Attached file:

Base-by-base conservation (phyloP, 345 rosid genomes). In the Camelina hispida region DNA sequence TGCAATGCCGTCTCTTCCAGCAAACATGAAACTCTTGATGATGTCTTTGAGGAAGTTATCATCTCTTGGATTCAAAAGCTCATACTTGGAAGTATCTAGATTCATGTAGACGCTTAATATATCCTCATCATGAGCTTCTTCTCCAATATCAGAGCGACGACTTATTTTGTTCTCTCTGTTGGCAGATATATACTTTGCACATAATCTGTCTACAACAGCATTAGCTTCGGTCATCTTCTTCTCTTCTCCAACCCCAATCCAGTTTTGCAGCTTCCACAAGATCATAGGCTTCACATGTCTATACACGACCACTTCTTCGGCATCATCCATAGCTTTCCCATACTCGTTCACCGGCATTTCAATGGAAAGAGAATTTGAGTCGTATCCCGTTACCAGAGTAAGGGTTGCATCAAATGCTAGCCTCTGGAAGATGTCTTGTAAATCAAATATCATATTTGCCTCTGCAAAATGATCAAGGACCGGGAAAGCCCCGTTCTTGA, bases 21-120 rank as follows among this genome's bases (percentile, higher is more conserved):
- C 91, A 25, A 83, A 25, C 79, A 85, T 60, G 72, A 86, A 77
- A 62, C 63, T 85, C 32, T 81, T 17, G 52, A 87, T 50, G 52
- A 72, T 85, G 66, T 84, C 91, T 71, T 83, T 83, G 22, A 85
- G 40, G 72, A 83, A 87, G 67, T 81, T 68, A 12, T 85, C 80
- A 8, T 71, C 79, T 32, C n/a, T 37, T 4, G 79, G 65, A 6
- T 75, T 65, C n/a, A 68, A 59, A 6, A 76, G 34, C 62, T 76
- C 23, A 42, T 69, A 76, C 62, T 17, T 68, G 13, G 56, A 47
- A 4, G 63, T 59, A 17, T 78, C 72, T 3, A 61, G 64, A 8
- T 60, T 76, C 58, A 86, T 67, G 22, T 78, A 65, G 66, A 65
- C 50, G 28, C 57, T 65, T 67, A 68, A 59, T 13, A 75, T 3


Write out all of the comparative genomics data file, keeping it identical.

Base-by-base conservation (phyloP, 345 rosid genomes). In the Camelina hispida region DNA sequence TGCAATGCCGTCTCTTCCAGCAAACATGAAACTCTTGATGATGTCTTTGAGGAAGTTATCATCTCTTGGATTCAAAAGCTCATACTTGGAAGTATCTAGATTCATGTAGACGCTTAATATATCCTCATCATGAGCTTCTTCTCCAATATCAGAGCGACGACTTATTTTGTTCTCTCTGTTGGCAGATATATACTTTGCACATAATCTGTCTACAACAGCATTAGCTTCGGTCATCTTCTTCTCTTCTCCAACCCCAATCCAGTTTTGCAGCTTCCACAAGATCATAGGCTTCACATGTCTATACACGACCACTTCTTCGGCATCATCCATAGCTTTCCCATACTCGTTCACCGGCATTTCAATGGAAAGAGAATTTGAGTCGTATCCCGTTACCAGAGTAAGGGTTGCATCAAATGCTAGCCTCTGGAAGATGTCTTGTAAATCAAATATCATATTTGCCTCTGCAAAATGATCAAGGACCGGGAAAGCCCCGTTCTTGA, bases 21-120 rank as follows among this genome's bases (percentile, higher is more conserved):
- C 91, A 25, A 83, A 25, C 79, A 85, T 60, G 72, A 86, A 77
- A 62, C 63, T 85, C 32, T 81, T 17, G 52, A 87, T 50, G 52
- A 72, T 85, G 66, T 84, C 91, T 71, T 83, T 83, G 22, A 85
- G 40, G 72, A 83, A 87, G 67, T 81, T 68, A 12, T 85, C 80
- A 8, T 71, C 79, T 32, C n/a, T 37, T 4, G 79, G 65, A 6
- T 75, T 65, C n/a, A 68, A 59, A 6, A 76, G 34, C 62, T 76
- C 23, A 42, T 69, A 76, C 62, T 17, T 68, G 13, G 56, A 47
- A 4, G 63, T 59, A 17, T 78, C 72, T 3, A 61, G 64, A 8
- T 60, T 76, C 58, A 86, T 67, G 22, T 78, A 65, G 66, A 65
- C 50, G 28, C 57, T 65, T 67, A 68, A 59, T 13, A 75, T 3